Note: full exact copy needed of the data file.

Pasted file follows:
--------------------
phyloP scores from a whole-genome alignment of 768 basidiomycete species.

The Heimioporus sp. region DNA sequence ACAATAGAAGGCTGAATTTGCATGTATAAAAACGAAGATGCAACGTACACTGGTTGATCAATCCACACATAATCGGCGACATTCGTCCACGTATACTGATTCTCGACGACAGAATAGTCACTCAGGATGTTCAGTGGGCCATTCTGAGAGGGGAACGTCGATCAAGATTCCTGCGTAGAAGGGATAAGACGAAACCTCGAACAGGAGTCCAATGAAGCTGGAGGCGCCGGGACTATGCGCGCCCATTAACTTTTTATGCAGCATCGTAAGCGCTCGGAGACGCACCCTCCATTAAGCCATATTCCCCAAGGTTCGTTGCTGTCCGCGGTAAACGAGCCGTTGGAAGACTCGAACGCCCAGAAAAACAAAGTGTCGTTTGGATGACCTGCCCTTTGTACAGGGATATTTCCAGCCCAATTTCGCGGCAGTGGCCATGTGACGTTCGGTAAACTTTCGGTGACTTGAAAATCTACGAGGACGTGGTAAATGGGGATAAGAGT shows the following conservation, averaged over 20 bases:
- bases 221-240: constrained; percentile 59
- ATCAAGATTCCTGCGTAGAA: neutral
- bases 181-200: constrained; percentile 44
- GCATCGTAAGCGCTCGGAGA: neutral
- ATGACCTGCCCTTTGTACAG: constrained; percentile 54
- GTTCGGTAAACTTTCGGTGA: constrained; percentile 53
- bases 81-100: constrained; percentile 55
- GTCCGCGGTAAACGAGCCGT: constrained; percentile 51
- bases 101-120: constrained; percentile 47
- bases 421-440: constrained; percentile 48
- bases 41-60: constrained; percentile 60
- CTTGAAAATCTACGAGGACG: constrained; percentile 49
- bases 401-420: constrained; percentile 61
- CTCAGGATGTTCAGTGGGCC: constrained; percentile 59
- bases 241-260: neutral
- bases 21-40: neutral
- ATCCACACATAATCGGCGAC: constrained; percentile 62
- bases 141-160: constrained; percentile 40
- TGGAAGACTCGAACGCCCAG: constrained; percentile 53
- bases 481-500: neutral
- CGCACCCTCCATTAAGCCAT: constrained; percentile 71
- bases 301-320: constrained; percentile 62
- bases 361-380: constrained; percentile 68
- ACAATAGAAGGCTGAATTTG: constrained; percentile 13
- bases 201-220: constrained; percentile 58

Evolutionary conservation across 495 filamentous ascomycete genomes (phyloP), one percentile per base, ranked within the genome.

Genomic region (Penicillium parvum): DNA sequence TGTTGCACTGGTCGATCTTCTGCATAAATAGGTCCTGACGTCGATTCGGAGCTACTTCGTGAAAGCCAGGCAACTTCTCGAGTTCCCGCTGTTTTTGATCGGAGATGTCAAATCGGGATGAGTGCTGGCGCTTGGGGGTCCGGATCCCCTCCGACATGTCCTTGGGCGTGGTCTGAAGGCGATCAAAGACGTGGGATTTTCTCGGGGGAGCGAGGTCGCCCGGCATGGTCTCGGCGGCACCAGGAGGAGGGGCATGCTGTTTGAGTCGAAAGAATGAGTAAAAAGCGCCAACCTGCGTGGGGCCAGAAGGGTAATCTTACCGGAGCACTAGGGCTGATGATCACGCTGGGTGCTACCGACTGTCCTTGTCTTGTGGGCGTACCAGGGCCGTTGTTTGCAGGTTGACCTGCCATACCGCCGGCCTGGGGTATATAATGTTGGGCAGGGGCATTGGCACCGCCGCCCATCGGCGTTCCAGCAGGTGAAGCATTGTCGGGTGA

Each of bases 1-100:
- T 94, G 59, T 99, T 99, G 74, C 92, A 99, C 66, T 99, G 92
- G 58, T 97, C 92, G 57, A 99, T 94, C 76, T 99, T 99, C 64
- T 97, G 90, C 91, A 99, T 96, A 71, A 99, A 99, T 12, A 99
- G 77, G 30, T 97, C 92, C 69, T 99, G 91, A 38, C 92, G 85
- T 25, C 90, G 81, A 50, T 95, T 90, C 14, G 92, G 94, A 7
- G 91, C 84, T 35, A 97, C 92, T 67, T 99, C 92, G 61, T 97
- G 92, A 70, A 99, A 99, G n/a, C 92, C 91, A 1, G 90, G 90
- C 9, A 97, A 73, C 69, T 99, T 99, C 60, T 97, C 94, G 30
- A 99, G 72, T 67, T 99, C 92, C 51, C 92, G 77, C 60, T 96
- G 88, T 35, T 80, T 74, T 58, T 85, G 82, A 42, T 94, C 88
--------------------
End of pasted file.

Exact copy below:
phyloP scores from a whole-genome alignment of 768 basidiomycete species.

The Heimioporus sp. region DNA sequence ACAATAGAAGGCTGAATTTGCATGTATAAAAACGAAGATGCAACGTACACTGGTTGATCAATCCACACATAATCGGCGACATTCGTCCACGTATACTGATTCTCGACGACAGAATAGTCACTCAGGATGTTCAGTGGGCCATTCTGAGAGGGGAACGTCGATCAAGATTCCTGCGTAGAAGGGATAAGACGAAACCTCGAACAGGAGTCCAATGAAGCTGGAGGCGCCGGGACTATGCGCGCCCATTAACTTTTTATGCAGCATCGTAAGCGCTCGGAGACGCACCCTCCATTAAGCCATATTCCCCAAGGTTCGTTGCTGTCCGCGGTAAACGAGCCGTTGGAAGACTCGAACGCCCAGAAAAACAAAGTGTCGTTTGGATGACCTGCCCTTTGTACAGGGATATTTCCAGCCCAATTTCGCGGCAGTGGCCATGTGACGTTCGGTAAACTTTCGGTGACTTGAAAATCTACGAGGACGTGGTAAATGGGGATAAGAGT shows the following conservation, averaged over 20 bases:
- bases 221-240: constrained; percentile 59
- ATCAAGATTCCTGCGTAGAA: neutral
- bases 181-200: constrained; percentile 44
- GCATCGTAAGCGCTCGGAGA: neutral
- ATGACCTGCCCTTTGTACAG: constrained; percentile 54
- GTTCGGTAAACTTTCGGTGA: constrained; percentile 53
- bases 81-100: constrained; percentile 55
- GTCCGCGGTAAACGAGCCGT: constrained; percentile 51
- bases 101-120: constrained; percentile 47
- bases 421-440: constrained; percentile 48
- bases 41-60: constrained; percentile 60
- CTTGAAAATCTACGAGGACG: constrained; percentile 49
- bases 401-420: constrained; percentile 61
- CTCAGGATGTTCAGTGGGCC: constrained; percentile 59
- bases 241-260: neutral
- bases 21-40: neutral
- ATCCACACATAATCGGCGAC: constrained; percentile 62
- bases 141-160: constrained; percentile 40
- TGGAAGACTCGAACGCCCAG: constrained; percentile 53
- bases 481-500: neutral
- CGCACCCTCCATTAAGCCAT: constrained; percentile 71
- bases 301-320: constrained; percentile 62
- bases 361-380: constrained; percentile 68
- ACAATAGAAGGCTGAATTTG: constrained; percentile 13
- bases 201-220: constrained; percentile 58

Evolutionary conservation across 495 filamentous ascomycete genomes (phyloP), one percentile per base, ranked within the genome.

Genomic region (Penicillium parvum): DNA sequence TGTTGCACTGGTCGATCTTCTGCATAAATAGGTCCTGACGTCGATTCGGAGCTACTTCGTGAAAGCCAGGCAACTTCTCGAGTTCCCGCTGTTTTTGATCGGAGATGTCAAATCGGGATGAGTGCTGGCGCTTGGGGGTCCGGATCCCCTCCGACATGTCCTTGGGCGTGGTCTGAAGGCGATCAAAGACGTGGGATTTTCTCGGGGGAGCGAGGTCGCCCGGCATGGTCTCGGCGGCACCAGGAGGAGGGGCATGCTGTTTGAGTCGAAAGAATGAGTAAAAAGCGCCAACCTGCGTGGGGCCAGAAGGGTAATCTTACCGGAGCACTAGGGCTGATGATCACGCTGGGTGCTACCGACTGTCCTTGTCTTGTGGGCGTACCAGGGCCGTTGTTTGCAGGTTGACCTGCCATACCGCCGGCCTGGGGTATATAATGTTGGGCAGGGGCATTGGCACCGCCGCCCATCGGCGTTCCAGCAGGTGAAGCATTGTCGGGTGA

Each of bases 1-100:
- T 94, G 59, T 99, T 99, G 74, C 92, A 99, C 66, T 99, G 92
- G 58, T 97, C 92, G 57, A 99, T 94, C 76, T 99, T 99, C 64
- T 97, G 90, C 91, A 99, T 96, A 71, A 99, A 99, T 12, A 99
- G 77, G 30, T 97, C 92, C 69, T 99, G 91, A 38, C 92, G 85
- T 25, C 90, G 81, A 50, T 95, T 90, C 14, G 92, G 94, A 7
- G 91, C 84, T 35, A 97, C 92, T 67, T 99, C 92, G 61, T 97
- G 92, A 70, A 99, A 99, G n/a, C 92, C 91, A 1, G 90, G 90
- C 9, A 97, A 73, C 69, T 99, T 99, C 60, T 97, C 94, G 30
- A 99, G 72, T 67, T 99, C 92, C 51, C 92, G 77, C 60, T 96
- G 88, T 35, T 80, T 74, T 58, T 85, G 82, A 42, T 94, C 88